SANTA FE, New Mexico (Reuters) – When Diane Granito was hired to recruit
foster and adoptive parents in New Mexico, she was told to review the photos
of children available for adoption.
The shots were "uniformly bad," Granito said.
She knew they had to be better if people were going to be drawn to adopt the
Granito, the adoption events manager for New Mexico’s Children, Youth and
Families Department, asked some of the state’s most talented photographers to
help capture the beauty and spirit of the state’s foster children. A large-scale art
show at a local gallery would help spread the word, she thought.
This weekend marks 10 years since the first exhibition of the Heart Gallery.
There are now 130 different Heart Gallery organizations around the country,
and two recently started in Ontario, Canada.
Granito recently launched a national organization, Heart Gallery of America,
and hopes to expand in Europe.
That first exhibition of the Heart Gallery broke gallery records, drawing more
than 1,200 people to Santa Fe’s upscale Gerald Peters Gallery in a single evening.
On display were 50 various-sized photos of children who had been removed
from their homes because of abuse or neglect and were looking for their forever families.
"When I walked into that gallery and saw all those beautiful portraits looking at me,
I knew we were on to something," Granito told Reuters.
"The portraits were so powerful, I knew we were going to help these kids step
out of the shadows."
Indeed, six children were matched with families that first night, including a group
of three siblings and one child who was adopted by a photographer who was asked
to take portraits.
Within a few years, news of success stories began to spread. Heart Gallery officials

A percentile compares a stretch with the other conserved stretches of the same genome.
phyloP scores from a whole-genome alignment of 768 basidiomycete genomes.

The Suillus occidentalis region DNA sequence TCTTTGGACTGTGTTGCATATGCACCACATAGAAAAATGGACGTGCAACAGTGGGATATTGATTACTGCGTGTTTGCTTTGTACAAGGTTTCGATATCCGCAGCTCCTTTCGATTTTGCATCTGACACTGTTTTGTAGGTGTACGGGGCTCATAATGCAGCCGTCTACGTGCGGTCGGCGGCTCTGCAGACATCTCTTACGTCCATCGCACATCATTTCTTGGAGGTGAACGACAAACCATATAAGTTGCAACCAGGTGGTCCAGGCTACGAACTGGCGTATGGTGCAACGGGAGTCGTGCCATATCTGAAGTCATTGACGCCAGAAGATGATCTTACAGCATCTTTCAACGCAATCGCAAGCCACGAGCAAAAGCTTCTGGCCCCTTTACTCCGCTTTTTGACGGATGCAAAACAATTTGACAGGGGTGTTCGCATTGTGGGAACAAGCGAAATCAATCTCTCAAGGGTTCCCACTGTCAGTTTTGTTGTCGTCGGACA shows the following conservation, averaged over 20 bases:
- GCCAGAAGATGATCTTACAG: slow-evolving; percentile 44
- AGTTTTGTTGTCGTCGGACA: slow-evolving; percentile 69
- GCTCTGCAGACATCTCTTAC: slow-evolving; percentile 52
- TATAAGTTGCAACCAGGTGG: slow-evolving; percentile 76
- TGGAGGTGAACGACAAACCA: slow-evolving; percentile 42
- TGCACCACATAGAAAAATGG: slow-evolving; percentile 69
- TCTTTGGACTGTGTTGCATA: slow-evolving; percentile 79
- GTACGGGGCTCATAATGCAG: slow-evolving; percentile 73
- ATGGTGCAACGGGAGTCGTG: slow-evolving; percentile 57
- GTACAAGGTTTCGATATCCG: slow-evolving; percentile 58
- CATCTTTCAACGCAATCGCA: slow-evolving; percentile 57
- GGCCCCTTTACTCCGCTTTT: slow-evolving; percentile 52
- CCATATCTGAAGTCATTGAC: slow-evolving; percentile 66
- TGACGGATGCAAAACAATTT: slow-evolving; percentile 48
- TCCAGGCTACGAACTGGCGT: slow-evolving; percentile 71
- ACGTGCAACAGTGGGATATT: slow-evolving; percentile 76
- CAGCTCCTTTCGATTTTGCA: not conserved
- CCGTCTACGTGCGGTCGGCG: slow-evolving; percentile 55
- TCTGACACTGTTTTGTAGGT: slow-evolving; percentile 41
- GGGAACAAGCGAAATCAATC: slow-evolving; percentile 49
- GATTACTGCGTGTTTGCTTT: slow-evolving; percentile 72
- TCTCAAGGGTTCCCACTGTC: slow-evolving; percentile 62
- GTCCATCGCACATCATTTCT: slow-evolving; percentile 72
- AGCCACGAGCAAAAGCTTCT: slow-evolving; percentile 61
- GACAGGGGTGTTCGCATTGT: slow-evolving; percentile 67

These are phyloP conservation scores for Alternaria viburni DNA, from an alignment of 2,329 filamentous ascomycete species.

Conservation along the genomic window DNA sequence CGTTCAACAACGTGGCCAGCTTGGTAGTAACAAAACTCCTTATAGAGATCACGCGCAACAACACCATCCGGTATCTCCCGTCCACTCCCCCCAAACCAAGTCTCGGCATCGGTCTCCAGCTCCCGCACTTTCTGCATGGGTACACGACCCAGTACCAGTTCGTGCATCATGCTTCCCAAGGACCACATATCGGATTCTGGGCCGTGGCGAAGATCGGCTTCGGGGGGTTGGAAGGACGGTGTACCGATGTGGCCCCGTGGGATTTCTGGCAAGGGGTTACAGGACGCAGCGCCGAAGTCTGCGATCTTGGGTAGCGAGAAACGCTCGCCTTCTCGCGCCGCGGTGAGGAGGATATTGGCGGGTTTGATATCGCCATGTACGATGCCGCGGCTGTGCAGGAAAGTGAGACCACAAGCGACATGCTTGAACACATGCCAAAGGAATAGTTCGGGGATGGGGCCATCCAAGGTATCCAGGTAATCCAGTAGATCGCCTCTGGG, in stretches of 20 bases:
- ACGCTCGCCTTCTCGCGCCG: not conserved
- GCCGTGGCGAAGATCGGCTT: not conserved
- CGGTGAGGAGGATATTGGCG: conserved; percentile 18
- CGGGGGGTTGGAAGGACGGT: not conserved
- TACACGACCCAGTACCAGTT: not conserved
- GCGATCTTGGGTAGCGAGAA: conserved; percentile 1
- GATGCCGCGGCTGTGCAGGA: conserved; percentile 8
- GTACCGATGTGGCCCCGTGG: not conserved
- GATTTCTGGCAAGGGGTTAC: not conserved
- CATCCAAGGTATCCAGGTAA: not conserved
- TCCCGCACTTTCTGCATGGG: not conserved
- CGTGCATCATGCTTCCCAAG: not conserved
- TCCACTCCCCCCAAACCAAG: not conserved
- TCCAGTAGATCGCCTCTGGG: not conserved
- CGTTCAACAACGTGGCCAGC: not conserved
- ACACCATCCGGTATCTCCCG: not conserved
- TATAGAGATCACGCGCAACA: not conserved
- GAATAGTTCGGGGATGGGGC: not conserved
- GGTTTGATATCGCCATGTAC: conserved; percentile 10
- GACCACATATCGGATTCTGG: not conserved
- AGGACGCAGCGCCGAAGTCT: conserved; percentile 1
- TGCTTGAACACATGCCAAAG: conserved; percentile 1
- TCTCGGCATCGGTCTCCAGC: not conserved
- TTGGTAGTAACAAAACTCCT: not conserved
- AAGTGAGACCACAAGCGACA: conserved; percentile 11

say 5,000 children have been adopted as a direct result of the photographic portraits.
"It’s all about getting the message out that we have children here in the U.S. that need
families," Granito said. "People have all these myths in their head about adoption: that
it’s expensive, that it’s too difficult."
Nationally, about half a million children are in foster care, and about 119,000 of those
cannot go home again because their parents’ rights have been terminated, Granito said.
Jackie Mathey was in her second year volunteering for the Heart Gallery when she was
asked to photograph a young girl who had just come into the system in Albuquerque.
"On the way back home from the shoot, I called Diane and said, ‘I think I’m in trouble,
I really fell for this girl,’" said Mathey, a Santa Fe photographer who went on to adopt
"I certainly wasn’t looking for it or planning on it," Mathey told Reuters. "It’s like falling
in love. You don’t expect it — it just blindsides you."
When Faye arrived at the Mathey family’s home, she was drawn to the piano, having never
played one before. On Saturday, Faye, now just shy of 19, was to play her own piano
composition as part of the Heart Gallery 10-year celebration.
"No one knew she had this beautiful music inside of her," Mathey said. "After nine years,
I always wonder, what if she had landed in a home without a musical instrument and never
had this opportunity?"
Ellen Covey and her sister Jane had fostered and adopted 12 children in New Mexico when
they considered adopting one more.
"We got on the Heart Gallery website and there was Derrick," Ellen Covey told Reuters.
The photo showed a boy with wire-rimmed glasses and an easy smile looking over the
pages of an open Spider-Man book.
"It was the picture that drew us to him, so we made the call," she said.
The sisters recently adopted another boy they saw in the Heart Gallery, 17-year-old Justin.
(Editing by Corrie MacLaggan and Jerry Norton)